‘Why it's time for healthcare leaders to re-appraise the cloud’

cloud, microsoft

(HealthTech Wire / Interview) - More and more industries are looking to work with the cloud, but many healthcare IT leaders are concerned that there are still remaining security issues with the technology. Leslie Sistla, Microsoft Director of Technology Strategy in its Worldwide Health Industry team, suggests it’s time to take a fresh look.

What are the keys to enabling end-to-end trust in a healthcare cloud scenario?

We did some work some years back at Microsoft, before the cloud, in answering that question. We asked ourselves, what would a trusted technology ‘stack’ have to include? We decided that it had to have five layers: trust at the people, device, operating system, application and data levels. So to pick just a couple there, you’re going to want to have trusted access by the right people at the right permissions level; you’re going to want to work with devices that you can manage securely, e.g. tablets; and you’re going to want to have that data encrypted, not just at rest but in transit, too. That’s the model we have based all our healthcare cloud work on. And as a result, we are delivering true ‘end-to-end’ healthcare cloud, because we can offer security on the identity and access control for your environment, as well as continuous monitoring and auditing of it all.

How does a trusted cloud improve a healthcare organisation’s security?

A healthcare customer needs to see four ‘pillars’ of security: one, security of the platform. They need to see that they can trust the technology, and that it adheres to all the latest and strongest standards. Two, they need to be reassured on privacy and control: they need to be able to manage, delete patient data whenever they need to, plus take it out of the cloud any time they want. Third, they have to know they are totally covered when it comes to compliance – that all the regulations the regulatory bodies are putting out there are always adopted. In our sector that’s going to be HIPAA in the US, the Data Protection Directive in Europe and so on. And fourth, they need transparency – they need to be able to tour a cloud data centre if they want to, that they always have visibility into what’s going on with their data.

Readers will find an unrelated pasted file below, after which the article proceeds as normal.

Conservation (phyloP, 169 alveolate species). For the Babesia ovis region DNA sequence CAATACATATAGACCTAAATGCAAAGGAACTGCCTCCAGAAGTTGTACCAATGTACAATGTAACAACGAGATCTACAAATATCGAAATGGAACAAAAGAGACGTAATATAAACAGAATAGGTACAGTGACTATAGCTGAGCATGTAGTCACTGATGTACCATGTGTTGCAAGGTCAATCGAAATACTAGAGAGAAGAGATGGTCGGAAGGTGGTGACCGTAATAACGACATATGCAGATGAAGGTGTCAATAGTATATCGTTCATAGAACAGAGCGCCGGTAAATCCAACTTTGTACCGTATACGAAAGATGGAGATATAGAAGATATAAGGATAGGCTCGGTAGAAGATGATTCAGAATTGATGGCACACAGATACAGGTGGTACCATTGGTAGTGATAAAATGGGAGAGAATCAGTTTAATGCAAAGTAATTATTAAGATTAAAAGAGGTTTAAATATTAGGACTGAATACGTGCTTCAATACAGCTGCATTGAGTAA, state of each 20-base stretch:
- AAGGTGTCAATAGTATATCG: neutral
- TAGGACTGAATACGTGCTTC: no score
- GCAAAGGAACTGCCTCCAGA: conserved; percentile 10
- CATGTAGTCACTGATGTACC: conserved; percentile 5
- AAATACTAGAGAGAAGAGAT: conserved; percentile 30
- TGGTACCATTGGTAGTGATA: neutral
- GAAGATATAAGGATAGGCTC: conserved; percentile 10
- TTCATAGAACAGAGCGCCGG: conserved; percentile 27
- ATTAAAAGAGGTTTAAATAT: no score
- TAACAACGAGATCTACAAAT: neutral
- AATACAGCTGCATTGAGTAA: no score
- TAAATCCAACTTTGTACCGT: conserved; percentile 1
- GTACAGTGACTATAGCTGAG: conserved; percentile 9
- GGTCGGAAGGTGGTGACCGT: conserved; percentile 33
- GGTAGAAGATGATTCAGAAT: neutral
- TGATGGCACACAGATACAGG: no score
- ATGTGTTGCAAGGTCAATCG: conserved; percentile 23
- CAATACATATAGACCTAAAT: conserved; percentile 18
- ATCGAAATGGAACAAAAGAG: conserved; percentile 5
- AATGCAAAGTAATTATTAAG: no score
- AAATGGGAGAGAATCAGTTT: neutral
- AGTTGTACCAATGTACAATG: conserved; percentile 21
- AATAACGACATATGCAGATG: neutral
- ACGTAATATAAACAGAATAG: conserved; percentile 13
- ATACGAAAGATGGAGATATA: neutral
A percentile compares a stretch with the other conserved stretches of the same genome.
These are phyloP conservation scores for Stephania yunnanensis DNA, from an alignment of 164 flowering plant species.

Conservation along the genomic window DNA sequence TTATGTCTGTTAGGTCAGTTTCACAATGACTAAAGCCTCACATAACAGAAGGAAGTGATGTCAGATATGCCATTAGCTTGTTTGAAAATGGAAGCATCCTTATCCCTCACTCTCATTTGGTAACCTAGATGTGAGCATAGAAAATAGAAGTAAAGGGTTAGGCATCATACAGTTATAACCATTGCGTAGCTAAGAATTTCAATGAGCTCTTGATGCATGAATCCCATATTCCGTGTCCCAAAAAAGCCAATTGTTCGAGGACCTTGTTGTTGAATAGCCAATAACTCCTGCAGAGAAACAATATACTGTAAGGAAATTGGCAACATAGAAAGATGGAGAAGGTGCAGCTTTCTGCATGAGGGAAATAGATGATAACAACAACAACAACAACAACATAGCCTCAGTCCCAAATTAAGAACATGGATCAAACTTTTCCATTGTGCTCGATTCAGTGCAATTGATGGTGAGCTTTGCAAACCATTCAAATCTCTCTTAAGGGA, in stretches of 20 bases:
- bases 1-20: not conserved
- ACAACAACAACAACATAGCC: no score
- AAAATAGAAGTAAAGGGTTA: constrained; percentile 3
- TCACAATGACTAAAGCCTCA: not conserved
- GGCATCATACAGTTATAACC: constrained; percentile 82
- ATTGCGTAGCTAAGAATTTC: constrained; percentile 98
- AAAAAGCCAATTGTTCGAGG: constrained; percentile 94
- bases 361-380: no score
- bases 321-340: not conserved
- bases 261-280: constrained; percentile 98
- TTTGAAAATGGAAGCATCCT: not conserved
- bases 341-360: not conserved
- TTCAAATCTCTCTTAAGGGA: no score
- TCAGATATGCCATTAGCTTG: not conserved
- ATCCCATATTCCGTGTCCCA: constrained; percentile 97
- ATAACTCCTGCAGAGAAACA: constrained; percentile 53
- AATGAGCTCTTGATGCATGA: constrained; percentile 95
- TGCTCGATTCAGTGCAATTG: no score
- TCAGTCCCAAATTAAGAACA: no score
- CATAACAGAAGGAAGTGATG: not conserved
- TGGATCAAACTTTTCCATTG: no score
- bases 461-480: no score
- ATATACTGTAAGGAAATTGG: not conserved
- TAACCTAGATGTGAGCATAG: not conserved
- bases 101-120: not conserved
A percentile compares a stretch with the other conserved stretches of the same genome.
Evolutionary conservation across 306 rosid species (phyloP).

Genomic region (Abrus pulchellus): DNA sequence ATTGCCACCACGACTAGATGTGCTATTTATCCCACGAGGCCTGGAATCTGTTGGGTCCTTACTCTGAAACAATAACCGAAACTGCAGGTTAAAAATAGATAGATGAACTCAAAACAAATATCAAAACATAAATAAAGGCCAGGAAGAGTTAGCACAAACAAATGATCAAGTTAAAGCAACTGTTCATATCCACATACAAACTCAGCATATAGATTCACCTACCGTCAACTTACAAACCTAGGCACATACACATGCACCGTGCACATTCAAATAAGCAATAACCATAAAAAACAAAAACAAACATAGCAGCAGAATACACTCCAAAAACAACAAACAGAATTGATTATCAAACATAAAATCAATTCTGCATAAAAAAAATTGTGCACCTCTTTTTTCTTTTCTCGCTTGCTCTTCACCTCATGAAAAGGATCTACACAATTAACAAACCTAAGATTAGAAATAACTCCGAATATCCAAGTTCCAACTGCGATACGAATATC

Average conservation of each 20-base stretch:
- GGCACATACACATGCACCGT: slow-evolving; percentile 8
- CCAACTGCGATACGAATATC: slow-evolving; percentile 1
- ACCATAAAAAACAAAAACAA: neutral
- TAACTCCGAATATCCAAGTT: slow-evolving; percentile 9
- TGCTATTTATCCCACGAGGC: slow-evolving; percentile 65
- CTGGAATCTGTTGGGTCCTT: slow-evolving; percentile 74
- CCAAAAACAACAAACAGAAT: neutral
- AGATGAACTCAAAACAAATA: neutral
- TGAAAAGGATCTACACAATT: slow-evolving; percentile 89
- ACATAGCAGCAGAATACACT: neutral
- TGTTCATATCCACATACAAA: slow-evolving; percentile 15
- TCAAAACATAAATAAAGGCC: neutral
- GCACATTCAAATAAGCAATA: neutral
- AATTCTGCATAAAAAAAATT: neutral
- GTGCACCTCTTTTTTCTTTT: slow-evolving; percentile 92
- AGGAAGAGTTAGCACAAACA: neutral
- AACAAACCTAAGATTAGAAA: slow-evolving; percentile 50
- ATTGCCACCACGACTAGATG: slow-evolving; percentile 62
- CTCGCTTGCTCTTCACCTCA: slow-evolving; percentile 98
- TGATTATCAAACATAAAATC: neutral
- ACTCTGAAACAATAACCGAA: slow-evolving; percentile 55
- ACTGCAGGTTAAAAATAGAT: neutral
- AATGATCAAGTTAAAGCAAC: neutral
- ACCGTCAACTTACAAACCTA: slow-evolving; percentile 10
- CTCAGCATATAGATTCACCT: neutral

I can confidently say that all four of those ‘pillars’ are what you get with Microsoft cloud. Microsoft puts a lot of investment and care into ensuring our healthcare cloud offering is as secure as it can possibly be, in other words.

What strategies do you recommend for getting healthcare organisations to the cloud?

The most important thing here is that you decide the pace. It’s in no way a ‘binary’ situation that you either have everything in the cloud or nothing – far from it, it’s about being comfortable. The first step in doing that is a solid data governance and data classification exercise, we find. Health informatics leaders can really identify and mitigate risk in all sorts of ways by sorting information into public, internal and confidential, for example. That classification is a great way of identifying what sort of patient or organisational data is appropriate for transfer; for example, training or educational data that’s meant to be open would be public, and a great candidate for cloud, while data classified as internal can be treated with de-identification, masking or encryption to protect it. Finally, confidential data may be held on premise or encrypted in the cloud, and we offer you your own key to do that. We find many organisations seeing archived data that is not regularly accessed as an easy first step, as it’s a low impact move that will cost less in the cloud, incidentally.

Finally, what is cloud data governance and how do you help healthcare organisations implement it?

Data governance is critical to healthcare, quite apart from the cloud. It’s the best way for the compliance or chief security officer, after all, to not just identify possible areas of risk but also ameliorate it. Thinking of moving to cloud can be a great way to start really understanding your systems, and – for you to really understand the dependencies, the data flows, which systems are the real systems of record. Data governance is in any case the best way for you to understand and effectively manage data in this new topology.

Find out more about Microsoft and achieving ‘end-to-end’ trust here: www.aka.ms/O365inHealth


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